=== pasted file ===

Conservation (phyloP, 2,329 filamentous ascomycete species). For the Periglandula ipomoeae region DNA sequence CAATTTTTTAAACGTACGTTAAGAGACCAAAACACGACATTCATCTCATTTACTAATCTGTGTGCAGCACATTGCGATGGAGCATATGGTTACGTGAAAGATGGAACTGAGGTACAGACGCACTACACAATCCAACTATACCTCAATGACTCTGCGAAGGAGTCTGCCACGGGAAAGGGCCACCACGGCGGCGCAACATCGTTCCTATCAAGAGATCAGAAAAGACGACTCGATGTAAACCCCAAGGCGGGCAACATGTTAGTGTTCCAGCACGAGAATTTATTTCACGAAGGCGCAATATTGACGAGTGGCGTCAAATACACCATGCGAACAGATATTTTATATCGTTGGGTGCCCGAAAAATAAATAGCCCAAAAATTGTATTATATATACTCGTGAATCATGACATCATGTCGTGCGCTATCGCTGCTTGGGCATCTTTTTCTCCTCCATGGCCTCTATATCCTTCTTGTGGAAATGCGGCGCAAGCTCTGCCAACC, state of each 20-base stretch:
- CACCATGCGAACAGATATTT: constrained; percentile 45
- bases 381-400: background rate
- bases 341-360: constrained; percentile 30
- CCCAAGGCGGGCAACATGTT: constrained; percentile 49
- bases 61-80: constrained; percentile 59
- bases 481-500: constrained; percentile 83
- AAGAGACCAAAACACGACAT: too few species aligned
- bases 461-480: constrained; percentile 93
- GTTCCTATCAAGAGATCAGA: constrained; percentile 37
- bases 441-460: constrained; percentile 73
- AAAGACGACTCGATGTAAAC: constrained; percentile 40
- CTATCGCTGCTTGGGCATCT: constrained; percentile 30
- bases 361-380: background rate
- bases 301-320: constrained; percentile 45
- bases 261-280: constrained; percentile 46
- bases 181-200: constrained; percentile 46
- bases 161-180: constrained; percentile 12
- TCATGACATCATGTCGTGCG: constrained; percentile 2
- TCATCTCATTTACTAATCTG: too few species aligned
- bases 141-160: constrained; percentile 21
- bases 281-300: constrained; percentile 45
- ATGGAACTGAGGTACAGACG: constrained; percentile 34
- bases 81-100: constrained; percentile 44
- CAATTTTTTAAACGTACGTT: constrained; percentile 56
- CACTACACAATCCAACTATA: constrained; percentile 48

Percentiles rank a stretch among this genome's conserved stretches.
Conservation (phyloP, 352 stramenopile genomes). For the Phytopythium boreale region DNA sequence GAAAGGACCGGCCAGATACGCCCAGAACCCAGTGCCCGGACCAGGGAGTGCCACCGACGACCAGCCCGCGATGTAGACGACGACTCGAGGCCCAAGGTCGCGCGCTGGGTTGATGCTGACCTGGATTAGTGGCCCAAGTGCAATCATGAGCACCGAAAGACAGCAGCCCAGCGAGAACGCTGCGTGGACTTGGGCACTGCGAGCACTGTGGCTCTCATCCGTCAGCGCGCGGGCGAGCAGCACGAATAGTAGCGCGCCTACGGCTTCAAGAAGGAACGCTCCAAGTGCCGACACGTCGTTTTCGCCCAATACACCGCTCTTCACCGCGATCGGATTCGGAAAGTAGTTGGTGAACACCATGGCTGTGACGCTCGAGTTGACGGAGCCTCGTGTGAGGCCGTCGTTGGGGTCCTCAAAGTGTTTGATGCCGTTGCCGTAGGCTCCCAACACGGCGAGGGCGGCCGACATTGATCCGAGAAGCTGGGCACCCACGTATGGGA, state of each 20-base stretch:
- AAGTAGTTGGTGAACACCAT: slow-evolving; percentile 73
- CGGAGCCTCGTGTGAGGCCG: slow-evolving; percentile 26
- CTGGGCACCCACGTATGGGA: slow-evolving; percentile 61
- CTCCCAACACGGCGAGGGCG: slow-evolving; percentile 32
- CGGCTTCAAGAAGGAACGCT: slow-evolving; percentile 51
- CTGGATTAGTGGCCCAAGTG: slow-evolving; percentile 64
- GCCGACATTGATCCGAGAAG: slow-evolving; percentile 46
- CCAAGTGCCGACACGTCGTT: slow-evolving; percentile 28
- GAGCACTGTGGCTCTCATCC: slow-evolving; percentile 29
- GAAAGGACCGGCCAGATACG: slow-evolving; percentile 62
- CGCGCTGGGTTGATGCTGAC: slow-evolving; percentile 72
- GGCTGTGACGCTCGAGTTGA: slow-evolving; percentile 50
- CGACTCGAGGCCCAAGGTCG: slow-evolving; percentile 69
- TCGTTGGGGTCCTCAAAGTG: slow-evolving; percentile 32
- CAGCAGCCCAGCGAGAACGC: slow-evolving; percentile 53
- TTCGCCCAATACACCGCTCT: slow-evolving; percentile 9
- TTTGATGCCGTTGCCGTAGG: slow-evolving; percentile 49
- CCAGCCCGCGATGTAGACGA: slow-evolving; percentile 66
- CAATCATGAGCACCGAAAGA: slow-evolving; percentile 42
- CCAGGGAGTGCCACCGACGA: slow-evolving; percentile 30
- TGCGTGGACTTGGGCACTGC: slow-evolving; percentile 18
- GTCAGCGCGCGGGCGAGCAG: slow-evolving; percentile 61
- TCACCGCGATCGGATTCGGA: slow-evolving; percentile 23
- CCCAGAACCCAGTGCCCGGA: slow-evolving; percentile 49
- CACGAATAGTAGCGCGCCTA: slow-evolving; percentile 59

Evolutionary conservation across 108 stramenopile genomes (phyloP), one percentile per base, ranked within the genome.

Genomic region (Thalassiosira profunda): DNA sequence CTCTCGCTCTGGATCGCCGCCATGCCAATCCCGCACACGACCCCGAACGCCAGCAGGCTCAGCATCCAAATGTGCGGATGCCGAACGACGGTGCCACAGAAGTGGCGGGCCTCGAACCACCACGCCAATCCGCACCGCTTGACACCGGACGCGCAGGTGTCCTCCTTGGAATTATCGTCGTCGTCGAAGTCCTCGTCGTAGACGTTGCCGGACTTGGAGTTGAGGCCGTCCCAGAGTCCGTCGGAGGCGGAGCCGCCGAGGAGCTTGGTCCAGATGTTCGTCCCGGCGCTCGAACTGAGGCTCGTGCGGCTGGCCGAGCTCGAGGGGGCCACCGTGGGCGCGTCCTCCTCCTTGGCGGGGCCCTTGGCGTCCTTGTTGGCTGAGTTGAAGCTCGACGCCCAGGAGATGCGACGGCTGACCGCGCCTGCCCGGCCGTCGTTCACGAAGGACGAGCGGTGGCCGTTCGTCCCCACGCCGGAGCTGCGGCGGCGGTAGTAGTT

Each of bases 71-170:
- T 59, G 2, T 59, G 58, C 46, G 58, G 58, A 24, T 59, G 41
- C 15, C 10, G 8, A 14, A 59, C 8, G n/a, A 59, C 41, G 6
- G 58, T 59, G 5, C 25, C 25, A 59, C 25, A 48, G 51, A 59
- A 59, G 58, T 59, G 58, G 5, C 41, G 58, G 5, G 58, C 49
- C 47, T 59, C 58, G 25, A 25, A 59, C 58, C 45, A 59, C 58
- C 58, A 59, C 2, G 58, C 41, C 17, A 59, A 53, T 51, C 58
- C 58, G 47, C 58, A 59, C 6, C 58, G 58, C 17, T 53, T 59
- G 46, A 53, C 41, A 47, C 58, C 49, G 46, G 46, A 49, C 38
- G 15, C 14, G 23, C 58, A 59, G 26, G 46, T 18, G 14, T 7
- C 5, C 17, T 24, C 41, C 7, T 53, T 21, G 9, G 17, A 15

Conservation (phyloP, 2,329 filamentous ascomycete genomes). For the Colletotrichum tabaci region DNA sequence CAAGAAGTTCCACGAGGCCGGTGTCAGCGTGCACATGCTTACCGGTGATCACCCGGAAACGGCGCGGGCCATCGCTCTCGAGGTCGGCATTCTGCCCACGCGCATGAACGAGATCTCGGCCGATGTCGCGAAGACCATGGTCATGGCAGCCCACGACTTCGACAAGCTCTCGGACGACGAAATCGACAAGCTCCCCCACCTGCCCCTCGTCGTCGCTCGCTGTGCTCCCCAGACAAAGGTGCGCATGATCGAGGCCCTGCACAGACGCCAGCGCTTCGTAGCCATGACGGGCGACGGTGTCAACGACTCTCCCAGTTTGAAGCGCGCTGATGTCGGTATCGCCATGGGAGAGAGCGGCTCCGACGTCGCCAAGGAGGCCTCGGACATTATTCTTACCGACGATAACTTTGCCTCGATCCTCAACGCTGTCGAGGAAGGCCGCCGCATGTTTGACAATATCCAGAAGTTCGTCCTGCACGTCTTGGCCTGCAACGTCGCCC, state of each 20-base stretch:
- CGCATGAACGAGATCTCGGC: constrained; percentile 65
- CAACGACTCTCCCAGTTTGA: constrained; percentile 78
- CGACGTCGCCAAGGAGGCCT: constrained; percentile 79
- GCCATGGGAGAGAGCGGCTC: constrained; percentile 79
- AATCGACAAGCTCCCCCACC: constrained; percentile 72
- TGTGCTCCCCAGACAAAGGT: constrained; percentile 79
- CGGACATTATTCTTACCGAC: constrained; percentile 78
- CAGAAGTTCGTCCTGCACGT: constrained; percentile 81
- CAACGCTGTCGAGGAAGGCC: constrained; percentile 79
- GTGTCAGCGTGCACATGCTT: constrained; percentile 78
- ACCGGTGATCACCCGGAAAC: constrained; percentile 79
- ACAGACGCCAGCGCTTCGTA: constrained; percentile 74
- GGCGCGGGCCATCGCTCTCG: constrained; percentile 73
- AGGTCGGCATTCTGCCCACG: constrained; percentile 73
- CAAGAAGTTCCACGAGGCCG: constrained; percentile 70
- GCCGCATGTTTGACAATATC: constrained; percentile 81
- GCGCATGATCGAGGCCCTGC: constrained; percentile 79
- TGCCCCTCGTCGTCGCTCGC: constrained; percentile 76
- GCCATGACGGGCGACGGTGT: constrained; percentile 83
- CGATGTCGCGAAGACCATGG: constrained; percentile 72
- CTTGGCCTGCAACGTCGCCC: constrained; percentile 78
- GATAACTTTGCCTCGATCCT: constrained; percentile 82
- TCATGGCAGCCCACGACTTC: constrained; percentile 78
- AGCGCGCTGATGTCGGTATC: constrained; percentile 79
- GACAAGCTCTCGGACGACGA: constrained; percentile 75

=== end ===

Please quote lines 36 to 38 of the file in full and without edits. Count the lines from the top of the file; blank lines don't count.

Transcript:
- CCAAGTGCCGACACGTCGTT: slow-evolving; percentile 28
- GAGCACTGTGGCTCTCATCC: slow-evolving; percentile 29
- GAAAGGACCGGCCAGATACG: slow-evolving; percentile 62